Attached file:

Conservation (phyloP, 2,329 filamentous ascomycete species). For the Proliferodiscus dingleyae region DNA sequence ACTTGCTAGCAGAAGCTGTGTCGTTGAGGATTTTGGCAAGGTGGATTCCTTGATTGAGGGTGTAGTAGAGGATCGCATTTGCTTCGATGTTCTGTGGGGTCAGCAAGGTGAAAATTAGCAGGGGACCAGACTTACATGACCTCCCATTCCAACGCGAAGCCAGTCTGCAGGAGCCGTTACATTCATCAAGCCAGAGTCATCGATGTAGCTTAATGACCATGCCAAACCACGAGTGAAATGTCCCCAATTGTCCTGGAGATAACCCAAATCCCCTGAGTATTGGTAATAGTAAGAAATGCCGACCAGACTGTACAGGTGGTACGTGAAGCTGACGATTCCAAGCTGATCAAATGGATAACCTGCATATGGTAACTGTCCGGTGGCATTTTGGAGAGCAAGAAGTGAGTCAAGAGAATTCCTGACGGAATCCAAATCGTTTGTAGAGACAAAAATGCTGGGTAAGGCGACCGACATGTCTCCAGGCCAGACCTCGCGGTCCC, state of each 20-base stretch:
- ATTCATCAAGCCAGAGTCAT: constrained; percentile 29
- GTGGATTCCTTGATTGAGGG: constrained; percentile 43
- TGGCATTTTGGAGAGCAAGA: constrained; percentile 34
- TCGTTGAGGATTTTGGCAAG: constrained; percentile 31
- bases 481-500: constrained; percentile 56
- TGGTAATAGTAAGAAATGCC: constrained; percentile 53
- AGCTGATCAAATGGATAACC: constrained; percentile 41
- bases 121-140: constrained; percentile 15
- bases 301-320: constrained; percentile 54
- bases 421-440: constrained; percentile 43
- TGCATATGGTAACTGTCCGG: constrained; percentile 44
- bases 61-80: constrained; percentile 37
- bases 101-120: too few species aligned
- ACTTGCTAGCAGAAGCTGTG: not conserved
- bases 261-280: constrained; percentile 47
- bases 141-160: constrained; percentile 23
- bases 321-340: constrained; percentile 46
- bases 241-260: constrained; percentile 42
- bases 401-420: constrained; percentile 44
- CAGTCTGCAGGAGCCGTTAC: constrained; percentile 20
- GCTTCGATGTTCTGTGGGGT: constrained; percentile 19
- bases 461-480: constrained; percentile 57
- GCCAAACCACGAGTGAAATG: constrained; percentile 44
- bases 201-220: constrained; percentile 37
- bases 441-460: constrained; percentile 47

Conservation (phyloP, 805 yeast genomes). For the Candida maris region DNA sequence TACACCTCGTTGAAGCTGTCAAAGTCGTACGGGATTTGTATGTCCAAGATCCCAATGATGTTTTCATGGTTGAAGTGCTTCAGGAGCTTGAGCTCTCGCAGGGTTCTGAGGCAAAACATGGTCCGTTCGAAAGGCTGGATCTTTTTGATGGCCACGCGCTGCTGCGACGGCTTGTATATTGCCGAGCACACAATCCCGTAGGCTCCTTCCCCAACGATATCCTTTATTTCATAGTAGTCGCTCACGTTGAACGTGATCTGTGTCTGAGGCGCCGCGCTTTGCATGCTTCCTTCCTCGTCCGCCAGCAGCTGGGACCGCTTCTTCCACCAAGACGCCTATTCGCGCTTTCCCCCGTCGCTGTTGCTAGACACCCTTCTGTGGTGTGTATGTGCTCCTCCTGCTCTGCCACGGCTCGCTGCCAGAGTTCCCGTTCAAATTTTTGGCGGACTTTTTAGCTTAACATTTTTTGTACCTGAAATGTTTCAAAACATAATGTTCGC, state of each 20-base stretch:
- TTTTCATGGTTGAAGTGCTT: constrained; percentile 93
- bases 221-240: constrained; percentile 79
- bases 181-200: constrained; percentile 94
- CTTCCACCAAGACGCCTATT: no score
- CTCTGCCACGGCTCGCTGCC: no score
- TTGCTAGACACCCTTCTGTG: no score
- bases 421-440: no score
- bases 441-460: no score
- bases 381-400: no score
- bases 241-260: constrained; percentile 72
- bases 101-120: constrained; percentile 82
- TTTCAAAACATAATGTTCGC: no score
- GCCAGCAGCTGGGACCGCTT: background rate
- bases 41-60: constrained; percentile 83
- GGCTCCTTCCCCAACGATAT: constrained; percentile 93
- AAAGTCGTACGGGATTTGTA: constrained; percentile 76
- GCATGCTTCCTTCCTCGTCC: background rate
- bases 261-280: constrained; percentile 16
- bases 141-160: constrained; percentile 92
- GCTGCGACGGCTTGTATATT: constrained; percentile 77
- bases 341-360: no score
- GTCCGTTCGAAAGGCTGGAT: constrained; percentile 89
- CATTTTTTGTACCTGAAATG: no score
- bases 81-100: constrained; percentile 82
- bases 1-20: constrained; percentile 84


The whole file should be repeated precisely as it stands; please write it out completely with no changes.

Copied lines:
Conservation (phyloP, 2,329 filamentous ascomycete species). For the Proliferodiscus dingleyae region DNA sequence ACTTGCTAGCAGAAGCTGTGTCGTTGAGGATTTTGGCAAGGTGGATTCCTTGATTGAGGGTGTAGTAGAGGATCGCATTTGCTTCGATGTTCTGTGGGGTCAGCAAGGTGAAAATTAGCAGGGGACCAGACTTACATGACCTCCCATTCCAACGCGAAGCCAGTCTGCAGGAGCCGTTACATTCATCAAGCCAGAGTCATCGATGTAGCTTAATGACCATGCCAAACCACGAGTGAAATGTCCCCAATTGTCCTGGAGATAACCCAAATCCCCTGAGTATTGGTAATAGTAAGAAATGCCGACCAGACTGTACAGGTGGTACGTGAAGCTGACGATTCCAAGCTGATCAAATGGATAACCTGCATATGGTAACTGTCCGGTGGCATTTTGGAGAGCAAGAAGTGAGTCAAGAGAATTCCTGACGGAATCCAAATCGTTTGTAGAGACAAAAATGCTGGGTAAGGCGACCGACATGTCTCCAGGCCAGACCTCGCGGTCCC, state of each 20-base stretch:
- ATTCATCAAGCCAGAGTCAT: constrained; percentile 29
- GTGGATTCCTTGATTGAGGG: constrained; percentile 43
- TGGCATTTTGGAGAGCAAGA: constrained; percentile 34
- TCGTTGAGGATTTTGGCAAG: constrained; percentile 31
- bases 481-500: constrained; percentile 56
- TGGTAATAGTAAGAAATGCC: constrained; percentile 53
- AGCTGATCAAATGGATAACC: constrained; percentile 41
- bases 121-140: constrained; percentile 15
- bases 301-320: constrained; percentile 54
- bases 421-440: constrained; percentile 43
- TGCATATGGTAACTGTCCGG: constrained; percentile 44
- bases 61-80: constrained; percentile 37
- bases 101-120: too few species aligned
- ACTTGCTAGCAGAAGCTGTG: not conserved
- bases 261-280: constrained; percentile 47
- bases 141-160: constrained; percentile 23
- bases 321-340: constrained; percentile 46
- bases 241-260: constrained; percentile 42
- bases 401-420: constrained; percentile 44
- CAGTCTGCAGGAGCCGTTAC: constrained; percentile 20
- GCTTCGATGTTCTGTGGGGT: constrained; percentile 19
- bases 461-480: constrained; percentile 57
- GCCAAACCACGAGTGAAATG: constrained; percentile 44
- bases 201-220: constrained; percentile 37
- bases 441-460: constrained; percentile 47

Conservation (phyloP, 805 yeast genomes). For the Candida maris region DNA sequence TACACCTCGTTGAAGCTGTCAAAGTCGTACGGGATTTGTATGTCCAAGATCCCAATGATGTTTTCATGGTTGAAGTGCTTCAGGAGCTTGAGCTCTCGCAGGGTTCTGAGGCAAAACATGGTCCGTTCGAAAGGCTGGATCTTTTTGATGGCCACGCGCTGCTGCGACGGCTTGTATATTGCCGAGCACACAATCCCGTAGGCTCCTTCCCCAACGATATCCTTTATTTCATAGTAGTCGCTCACGTTGAACGTGATCTGTGTCTGAGGCGCCGCGCTTTGCATGCTTCCTTCCTCGTCCGCCAGCAGCTGGGACCGCTTCTTCCACCAAGACGCCTATTCGCGCTTTCCCCCGTCGCTGTTGCTAGACACCCTTCTGTGGTGTGTATGTGCTCCTCCTGCTCTGCCACGGCTCGCTGCCAGAGTTCCCGTTCAAATTTTTGGCGGACTTTTTAGCTTAACATTTTTTGTACCTGAAATGTTTCAAAACATAATGTTCGC, state of each 20-base stretch:
- TTTTCATGGTTGAAGTGCTT: constrained; percentile 93
- bases 221-240: constrained; percentile 79
- bases 181-200: constrained; percentile 94
- CTTCCACCAAGACGCCTATT: no score
- CTCTGCCACGGCTCGCTGCC: no score
- TTGCTAGACACCCTTCTGTG: no score
- bases 421-440: no score
- bases 441-460: no score
- bases 381-400: no score
- bases 241-260: constrained; percentile 72
- bases 101-120: constrained; percentile 82
- TTTCAAAACATAATGTTCGC: no score
- GCCAGCAGCTGGGACCGCTT: background rate
- bases 41-60: constrained; percentile 83
- GGCTCCTTCCCCAACGATAT: constrained; percentile 93
- AAAGTCGTACGGGATTTGTA: constrained; percentile 76
- GCATGCTTCCTTCCTCGTCC: background rate
- bases 261-280: constrained; percentile 16
- bases 141-160: constrained; percentile 92
- GCTGCGACGGCTTGTATATT: constrained; percentile 77
- bases 341-360: no score
- GTCCGTTCGAAAGGCTGGAT: constrained; percentile 89
- CATTTTTTGTACCTGAAATG: no score
- bases 81-100: constrained; percentile 82
- bases 1-20: constrained; percentile 84